The Confederate battle flag has been under siege ever since a white man massacred nine black worshippers in a church in South Carolina last month and photos of him posing with the flag were widely circulated by the media. The contention that the battle flag has been used too often as a standard by the Klan and other hate groups for it to represent anything other than bigotry and intolerance for many Americans seemed to very quickly become too persuasive to be denied.
Already the battle flag that flew on state government property in South Carolina has come down, and it’s likely that any others that are still displayed on public land will soon follow. All things considered, I think that’s probably for the best.
But removing the battle flag is not going to satisfy those who are offended by any sort of reminder of or memorial to the Confederacy. There are moves afoot to remove anything and everything related to the Confederacy that takes up space on public land. Some are even suggesting that the huge relief sculpture of three Confederate dignitaries that serves as the centerpiece of Stone Mountain Park near Atlanta should be destroyed.
The Stone Mountain carving of Confederate President Jefferson Davis, Gen. Robert E. Lee and Gen. Thomas “Stonewall” Jackson is the largest high-relief sculpture in the world, dwarfing even Mount Rushmore. It took more than 60 years to complete and is probably the most familiar landmark in our state.
But because it honors men who were leaders of the Confederacy, some Georgians find it offensive and want to see it removed. The Atlanta NAACP and other civil rights groups have requested that the state government act to destroy or modify the sculpture. There does not seem to be much chance that our current state government will act on this request anytime soon, but as the recent events in South Carolina have shown us, public opinion can change very quickly at times, and when it does government action can follow relatively swiftly as well. Those three gentlemen on the side of Stone Mountain should probably be at least a bit concerned about their future.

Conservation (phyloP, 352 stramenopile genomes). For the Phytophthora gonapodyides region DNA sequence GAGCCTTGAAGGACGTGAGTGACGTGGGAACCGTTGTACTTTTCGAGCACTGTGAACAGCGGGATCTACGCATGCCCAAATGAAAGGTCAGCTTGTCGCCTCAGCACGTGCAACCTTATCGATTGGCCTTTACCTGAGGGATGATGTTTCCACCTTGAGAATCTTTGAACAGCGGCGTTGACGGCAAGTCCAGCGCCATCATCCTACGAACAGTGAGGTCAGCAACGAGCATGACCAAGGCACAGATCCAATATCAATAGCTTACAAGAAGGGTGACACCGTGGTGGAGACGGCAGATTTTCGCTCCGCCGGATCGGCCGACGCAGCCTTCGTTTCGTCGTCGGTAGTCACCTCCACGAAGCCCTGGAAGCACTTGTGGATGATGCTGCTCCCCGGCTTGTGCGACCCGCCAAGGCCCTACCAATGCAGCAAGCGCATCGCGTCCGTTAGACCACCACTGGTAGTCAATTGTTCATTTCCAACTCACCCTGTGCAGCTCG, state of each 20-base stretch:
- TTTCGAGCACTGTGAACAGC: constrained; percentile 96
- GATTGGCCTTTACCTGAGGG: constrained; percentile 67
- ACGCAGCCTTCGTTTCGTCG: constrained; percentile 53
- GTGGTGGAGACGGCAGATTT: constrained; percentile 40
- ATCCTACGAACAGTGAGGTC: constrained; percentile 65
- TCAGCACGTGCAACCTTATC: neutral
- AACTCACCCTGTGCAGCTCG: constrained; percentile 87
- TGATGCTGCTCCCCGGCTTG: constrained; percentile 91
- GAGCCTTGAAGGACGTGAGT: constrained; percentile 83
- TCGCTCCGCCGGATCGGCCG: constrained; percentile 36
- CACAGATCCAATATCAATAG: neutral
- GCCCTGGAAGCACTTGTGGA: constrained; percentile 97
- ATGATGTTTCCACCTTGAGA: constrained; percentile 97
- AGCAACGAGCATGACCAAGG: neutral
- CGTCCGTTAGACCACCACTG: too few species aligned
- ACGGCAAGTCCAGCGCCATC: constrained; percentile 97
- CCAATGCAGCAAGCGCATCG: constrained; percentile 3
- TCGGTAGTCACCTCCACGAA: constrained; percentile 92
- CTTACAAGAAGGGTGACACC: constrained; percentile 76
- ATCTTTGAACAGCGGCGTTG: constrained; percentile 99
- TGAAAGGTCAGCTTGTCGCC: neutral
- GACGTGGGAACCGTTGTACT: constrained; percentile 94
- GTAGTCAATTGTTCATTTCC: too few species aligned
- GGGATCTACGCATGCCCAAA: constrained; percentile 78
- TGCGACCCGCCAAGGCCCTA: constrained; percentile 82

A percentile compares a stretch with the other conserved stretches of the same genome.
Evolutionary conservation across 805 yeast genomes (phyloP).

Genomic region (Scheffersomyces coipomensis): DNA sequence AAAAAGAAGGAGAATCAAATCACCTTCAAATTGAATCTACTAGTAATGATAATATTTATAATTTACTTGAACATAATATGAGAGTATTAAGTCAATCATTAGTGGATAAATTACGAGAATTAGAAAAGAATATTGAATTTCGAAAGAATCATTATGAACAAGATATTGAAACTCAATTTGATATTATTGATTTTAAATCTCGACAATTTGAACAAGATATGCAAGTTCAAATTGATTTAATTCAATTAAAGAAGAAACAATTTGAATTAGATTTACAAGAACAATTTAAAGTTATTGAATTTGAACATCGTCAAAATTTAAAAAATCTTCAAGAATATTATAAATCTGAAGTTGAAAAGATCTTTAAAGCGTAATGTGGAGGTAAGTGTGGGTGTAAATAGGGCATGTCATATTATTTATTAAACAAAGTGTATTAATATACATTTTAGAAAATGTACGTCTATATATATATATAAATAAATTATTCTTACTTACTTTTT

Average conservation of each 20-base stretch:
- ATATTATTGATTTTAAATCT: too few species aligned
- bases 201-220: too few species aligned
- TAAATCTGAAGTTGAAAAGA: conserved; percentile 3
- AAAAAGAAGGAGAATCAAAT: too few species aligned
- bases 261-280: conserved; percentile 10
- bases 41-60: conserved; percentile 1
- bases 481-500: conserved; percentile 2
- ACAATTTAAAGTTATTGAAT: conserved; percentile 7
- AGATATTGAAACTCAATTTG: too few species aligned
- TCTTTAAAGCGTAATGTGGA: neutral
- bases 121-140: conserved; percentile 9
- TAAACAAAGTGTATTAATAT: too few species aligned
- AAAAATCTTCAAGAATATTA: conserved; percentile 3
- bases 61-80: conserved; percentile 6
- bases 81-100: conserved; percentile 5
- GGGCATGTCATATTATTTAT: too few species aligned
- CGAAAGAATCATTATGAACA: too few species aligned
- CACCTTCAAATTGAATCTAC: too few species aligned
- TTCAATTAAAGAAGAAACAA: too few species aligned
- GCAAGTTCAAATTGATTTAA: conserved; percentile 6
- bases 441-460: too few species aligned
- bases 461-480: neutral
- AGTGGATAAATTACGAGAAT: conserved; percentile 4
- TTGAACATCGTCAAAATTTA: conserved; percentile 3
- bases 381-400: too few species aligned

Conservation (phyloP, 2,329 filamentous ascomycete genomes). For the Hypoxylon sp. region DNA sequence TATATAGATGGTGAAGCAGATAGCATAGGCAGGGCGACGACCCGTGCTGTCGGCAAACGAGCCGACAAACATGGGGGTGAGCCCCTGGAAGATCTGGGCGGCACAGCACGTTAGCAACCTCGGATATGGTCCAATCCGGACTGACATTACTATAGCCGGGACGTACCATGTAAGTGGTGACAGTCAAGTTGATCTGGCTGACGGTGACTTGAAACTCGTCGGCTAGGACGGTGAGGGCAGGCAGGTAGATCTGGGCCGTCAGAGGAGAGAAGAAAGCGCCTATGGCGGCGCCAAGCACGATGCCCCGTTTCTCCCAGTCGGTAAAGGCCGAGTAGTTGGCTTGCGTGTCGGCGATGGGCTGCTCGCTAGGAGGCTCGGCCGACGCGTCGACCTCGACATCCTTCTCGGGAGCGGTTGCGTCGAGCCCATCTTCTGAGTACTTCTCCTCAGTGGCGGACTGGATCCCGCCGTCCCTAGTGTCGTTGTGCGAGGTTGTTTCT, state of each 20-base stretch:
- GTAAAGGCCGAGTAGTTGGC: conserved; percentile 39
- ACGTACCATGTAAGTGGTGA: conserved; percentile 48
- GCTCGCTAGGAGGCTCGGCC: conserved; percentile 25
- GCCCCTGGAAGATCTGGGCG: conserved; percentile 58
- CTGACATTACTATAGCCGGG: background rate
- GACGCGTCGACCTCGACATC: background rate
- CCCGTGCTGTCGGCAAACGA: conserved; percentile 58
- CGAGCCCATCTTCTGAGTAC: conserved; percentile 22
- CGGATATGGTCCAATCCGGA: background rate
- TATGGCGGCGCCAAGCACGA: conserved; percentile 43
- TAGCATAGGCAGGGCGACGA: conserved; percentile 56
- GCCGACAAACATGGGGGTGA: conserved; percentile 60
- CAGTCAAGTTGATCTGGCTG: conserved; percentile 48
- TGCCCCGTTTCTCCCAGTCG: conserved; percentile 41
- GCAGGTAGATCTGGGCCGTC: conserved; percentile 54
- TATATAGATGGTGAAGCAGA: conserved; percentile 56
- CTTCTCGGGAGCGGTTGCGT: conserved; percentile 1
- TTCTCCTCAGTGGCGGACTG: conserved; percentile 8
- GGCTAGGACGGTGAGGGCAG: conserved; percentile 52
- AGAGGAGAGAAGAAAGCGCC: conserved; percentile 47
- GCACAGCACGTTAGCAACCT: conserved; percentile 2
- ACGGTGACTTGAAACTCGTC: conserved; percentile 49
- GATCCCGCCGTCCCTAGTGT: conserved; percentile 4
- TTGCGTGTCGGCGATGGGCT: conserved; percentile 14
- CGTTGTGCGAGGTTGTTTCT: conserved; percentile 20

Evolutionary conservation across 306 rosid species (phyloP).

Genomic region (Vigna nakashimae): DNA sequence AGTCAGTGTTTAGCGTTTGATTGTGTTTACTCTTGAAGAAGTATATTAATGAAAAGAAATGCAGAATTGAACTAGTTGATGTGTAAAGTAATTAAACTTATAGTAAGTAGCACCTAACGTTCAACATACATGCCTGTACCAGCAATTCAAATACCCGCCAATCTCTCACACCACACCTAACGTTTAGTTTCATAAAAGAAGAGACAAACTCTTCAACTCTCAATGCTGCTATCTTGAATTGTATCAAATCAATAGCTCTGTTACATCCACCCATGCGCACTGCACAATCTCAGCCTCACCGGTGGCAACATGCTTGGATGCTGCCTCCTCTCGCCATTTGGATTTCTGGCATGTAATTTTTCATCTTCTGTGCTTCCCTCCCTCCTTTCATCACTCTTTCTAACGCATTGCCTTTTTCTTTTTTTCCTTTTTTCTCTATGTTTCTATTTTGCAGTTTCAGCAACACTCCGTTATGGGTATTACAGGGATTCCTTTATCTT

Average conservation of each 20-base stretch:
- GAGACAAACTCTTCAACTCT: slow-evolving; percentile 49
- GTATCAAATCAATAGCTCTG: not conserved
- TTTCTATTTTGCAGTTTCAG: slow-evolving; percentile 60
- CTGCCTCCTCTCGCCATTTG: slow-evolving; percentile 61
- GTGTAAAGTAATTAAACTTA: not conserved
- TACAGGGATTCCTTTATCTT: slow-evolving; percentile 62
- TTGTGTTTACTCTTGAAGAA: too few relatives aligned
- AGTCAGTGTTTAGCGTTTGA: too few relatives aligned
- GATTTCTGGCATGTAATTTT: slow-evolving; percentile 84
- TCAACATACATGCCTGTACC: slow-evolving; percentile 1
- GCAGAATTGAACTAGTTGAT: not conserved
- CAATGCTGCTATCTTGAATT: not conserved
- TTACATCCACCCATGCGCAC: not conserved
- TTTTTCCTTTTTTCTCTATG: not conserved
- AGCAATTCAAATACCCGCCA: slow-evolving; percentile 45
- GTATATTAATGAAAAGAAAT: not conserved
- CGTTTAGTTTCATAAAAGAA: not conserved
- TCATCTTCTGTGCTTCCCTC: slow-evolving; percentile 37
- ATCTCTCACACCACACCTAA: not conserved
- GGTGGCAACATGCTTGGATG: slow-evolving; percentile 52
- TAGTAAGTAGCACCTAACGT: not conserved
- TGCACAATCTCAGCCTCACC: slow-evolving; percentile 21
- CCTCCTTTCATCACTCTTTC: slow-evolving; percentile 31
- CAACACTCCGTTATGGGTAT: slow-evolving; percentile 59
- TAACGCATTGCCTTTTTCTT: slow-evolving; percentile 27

I understand why some people find any sort of memorial to the Confederacy to be inappropriate on public land. Human slavery is one of the greatest evils human beings can inflict on one another, and there is no doubt that the state governments that sought to create the Confederate States of America saw preserving the institution of slavery as one of their founding principles. In fact, the Constitution of the CSA specifically forbade the passing of laws that would restrict the practice of slavery in any way (see Article I, Section 9, Clause 4.) To ignore that fact, and to ignore the anxiety it understandably still generates among black people today, is to stick one’s head in the sand.
But I think we should think long and hard before we destroy notable works of art like the Stone Mountain carvings because they cause discomfort for some of the people who see it. I’m reminded of the religious fanatics who blew up ancient Buddhist carvings in Afghanistan -- great works of art that were obliterated because they were judged to be offensive. These are historical markers that cannot be reclaimed or recreated once they are lost.
I believe we’d be doing a disservice to art and to history if the Stone Mountain carvings were to be destroyed. Maybe a better idea is to somehow balance the lofty representation of three Confederate luminaries with some sort of memorial or display recognizing the painful legacy of slavery in the Old South and the long (and still ongoing) struggle to overcome the stigma of racial strife that goes on to this day.
Perhaps a giant relief sculpture of Dr. Martin Luther King Jr. will one day live in harmony next to Davis, Lee and Jackson. It’s a big mountain, there should be plenty of room.
Bill Ferguson is a resident of Warner Robins. Readers can write him at email@example.com.